20 Great American Drives
Published: January 2011
Now that winter's finally over, it's time to put the top down and hit the open road. We've got the car keys to terrific trips all across the country and our quick itineraries make it easy to find a drive and destination that's right for you.
by Shane Mitchell
My husband, Bronson, thinks I swear too much. That's why he presents me with a shellacked-cedar cuss bank at Luray Caverns in Virginia's Shenandoah Valley. We can't resist the vivid green billboards announcing nature's hidden treasure at exit 264 off Interstate 81, which cuts through the fertile region that historians call the Breadbasket of the Confederacy. Discovered in 1878, Luray is the largest cavern in the East. Hearing a spooky "stalacpipe" organ there wheeze the notes to "O Shenandoah" in a subterranean chamber is alone worth the price of admission. Aboveground, Bronson spots my keepsake in a gift shop selling pewter spoons and stenciled porcelain bells; it reads "Swearing is bad and just ain't funny, so if you cuss it will cost you money." Frankly, I don't know what the hell he's talking about. (Clink. In goes a quarter.)
Once a year, we load up the Honda, bribe our black Lab, Diva, into the rear, and drive 500 miles south from New York to Charlottesville, Virginia, for an agrarian refresher. It's an exhausting slog, dodging semis until we hit the Old Dominion state line. On rural Route 11, we wind down the valley where, almost 150 years ago, General Thomas J. "Stonewall" Jackson opened up a big can of whup-ass on the Grand Army of the Republic. (Clink.) Sandwiched between the Allegheny and Blue Ridge ranges, this shunpike began as the Great Warrior Path through Cherokee territory. When colonial settlers left for the frontier, it became the Great Wagon Road. By the time Jackson's brigade fought the Valley Campaign of 1861-62, Route 11 had been paved with gravel-and-tar macadam.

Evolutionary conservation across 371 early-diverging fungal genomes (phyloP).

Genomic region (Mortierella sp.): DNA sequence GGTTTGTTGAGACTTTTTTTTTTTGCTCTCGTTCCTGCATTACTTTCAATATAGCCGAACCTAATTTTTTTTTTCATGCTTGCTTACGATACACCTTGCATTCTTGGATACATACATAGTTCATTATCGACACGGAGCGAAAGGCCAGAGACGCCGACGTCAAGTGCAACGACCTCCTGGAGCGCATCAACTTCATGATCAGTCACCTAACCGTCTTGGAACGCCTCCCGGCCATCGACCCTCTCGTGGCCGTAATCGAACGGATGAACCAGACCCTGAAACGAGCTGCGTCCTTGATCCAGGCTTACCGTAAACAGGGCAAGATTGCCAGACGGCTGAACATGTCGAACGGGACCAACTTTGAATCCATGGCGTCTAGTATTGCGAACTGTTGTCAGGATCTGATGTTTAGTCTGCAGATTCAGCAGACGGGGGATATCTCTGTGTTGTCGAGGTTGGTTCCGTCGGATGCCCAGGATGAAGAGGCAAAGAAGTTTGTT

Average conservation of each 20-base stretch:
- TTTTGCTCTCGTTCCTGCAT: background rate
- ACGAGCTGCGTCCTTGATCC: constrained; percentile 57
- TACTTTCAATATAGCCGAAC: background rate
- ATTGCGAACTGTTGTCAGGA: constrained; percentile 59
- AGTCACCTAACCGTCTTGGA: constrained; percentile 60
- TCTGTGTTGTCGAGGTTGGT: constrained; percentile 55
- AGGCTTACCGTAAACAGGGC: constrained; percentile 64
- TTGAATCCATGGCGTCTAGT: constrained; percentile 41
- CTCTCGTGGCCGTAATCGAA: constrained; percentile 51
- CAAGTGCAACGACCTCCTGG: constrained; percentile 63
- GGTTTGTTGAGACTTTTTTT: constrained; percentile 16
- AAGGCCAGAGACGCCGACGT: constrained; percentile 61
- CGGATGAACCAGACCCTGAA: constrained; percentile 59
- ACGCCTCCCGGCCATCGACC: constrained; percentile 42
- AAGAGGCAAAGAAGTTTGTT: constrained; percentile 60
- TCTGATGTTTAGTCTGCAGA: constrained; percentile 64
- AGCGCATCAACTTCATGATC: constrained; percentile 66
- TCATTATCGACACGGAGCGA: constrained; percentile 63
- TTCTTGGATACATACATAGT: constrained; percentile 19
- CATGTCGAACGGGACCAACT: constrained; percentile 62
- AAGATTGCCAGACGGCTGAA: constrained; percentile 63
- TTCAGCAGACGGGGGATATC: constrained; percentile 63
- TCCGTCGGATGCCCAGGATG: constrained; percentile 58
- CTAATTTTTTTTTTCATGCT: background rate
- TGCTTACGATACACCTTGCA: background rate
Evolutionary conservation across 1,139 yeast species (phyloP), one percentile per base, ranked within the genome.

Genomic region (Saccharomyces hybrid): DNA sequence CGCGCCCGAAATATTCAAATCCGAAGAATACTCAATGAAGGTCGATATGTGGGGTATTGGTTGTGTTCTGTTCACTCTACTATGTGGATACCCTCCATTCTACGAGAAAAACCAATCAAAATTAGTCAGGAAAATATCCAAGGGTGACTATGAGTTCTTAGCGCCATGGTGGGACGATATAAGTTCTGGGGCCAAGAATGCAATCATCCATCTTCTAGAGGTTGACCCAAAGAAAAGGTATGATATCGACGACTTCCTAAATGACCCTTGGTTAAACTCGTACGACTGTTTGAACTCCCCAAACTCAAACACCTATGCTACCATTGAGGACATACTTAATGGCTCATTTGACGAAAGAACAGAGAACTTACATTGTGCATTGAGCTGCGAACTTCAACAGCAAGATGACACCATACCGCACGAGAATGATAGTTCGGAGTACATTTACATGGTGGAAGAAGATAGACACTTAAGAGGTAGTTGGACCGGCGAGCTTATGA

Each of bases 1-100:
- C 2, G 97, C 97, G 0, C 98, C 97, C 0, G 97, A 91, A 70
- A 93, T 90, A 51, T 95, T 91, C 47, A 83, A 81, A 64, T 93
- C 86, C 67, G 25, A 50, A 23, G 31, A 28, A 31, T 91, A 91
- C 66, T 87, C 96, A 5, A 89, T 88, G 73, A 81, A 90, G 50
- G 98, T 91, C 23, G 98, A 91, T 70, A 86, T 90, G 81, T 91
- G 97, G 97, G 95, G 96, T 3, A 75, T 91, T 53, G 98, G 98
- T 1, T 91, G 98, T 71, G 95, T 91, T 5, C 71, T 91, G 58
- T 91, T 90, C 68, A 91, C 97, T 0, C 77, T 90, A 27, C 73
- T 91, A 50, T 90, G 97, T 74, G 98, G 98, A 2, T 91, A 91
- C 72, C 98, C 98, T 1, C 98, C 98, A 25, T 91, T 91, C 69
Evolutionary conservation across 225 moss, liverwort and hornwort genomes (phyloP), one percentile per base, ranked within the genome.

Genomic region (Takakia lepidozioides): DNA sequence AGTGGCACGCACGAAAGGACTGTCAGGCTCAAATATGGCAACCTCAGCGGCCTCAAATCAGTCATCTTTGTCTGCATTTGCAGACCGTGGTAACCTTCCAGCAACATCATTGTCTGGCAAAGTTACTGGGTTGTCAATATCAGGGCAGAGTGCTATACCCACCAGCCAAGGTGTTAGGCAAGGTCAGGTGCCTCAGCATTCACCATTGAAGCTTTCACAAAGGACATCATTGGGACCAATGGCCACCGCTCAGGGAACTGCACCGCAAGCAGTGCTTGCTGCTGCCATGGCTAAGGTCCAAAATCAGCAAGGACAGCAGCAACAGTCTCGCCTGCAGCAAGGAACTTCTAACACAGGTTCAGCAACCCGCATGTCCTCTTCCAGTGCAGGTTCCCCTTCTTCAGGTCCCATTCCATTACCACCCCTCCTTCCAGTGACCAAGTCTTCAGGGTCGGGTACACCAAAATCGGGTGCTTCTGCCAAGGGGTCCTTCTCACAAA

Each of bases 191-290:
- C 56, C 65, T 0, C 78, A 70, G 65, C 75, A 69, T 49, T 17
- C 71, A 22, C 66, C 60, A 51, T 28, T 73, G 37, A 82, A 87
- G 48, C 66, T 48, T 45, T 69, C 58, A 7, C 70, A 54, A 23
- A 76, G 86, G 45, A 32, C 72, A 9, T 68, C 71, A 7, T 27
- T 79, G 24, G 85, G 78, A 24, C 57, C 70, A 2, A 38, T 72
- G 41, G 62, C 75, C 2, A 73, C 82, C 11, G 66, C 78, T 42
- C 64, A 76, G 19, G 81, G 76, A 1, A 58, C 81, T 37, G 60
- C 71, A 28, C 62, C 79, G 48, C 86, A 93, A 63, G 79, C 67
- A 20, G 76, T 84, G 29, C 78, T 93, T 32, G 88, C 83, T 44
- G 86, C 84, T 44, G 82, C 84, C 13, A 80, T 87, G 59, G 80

We break up our journey at the 103-acre Inn at Vaucluse Spring, outside Stephens City. The stone-and-brick Federal-era manor was originally built by the son of Gabriel Jones, the commonwealth's first regional attorney. According to the family history Defend the Valley, Jones's only fault was "an extremely irritable temper, which when aroused expressed itself in the strongest terms he could command, mingled with very pronounced profanity." (Bet he didn't have a cuss bank.)
In the nearby village of Edinburg, we're browsing through Shenandoah Valley guidebooks in People's Drugs when someone pounds me on the back. "Help you with anything?" It's pharmacist Harry Murray, who also dispenses advice about his true vocation—fishing (the drugstore is stocked with fly-fishing tackle and videos). Recently, a friend said that if I were deathly ill in Murray's store and someone ahead of me in line needed a new rod, I just might have to wait.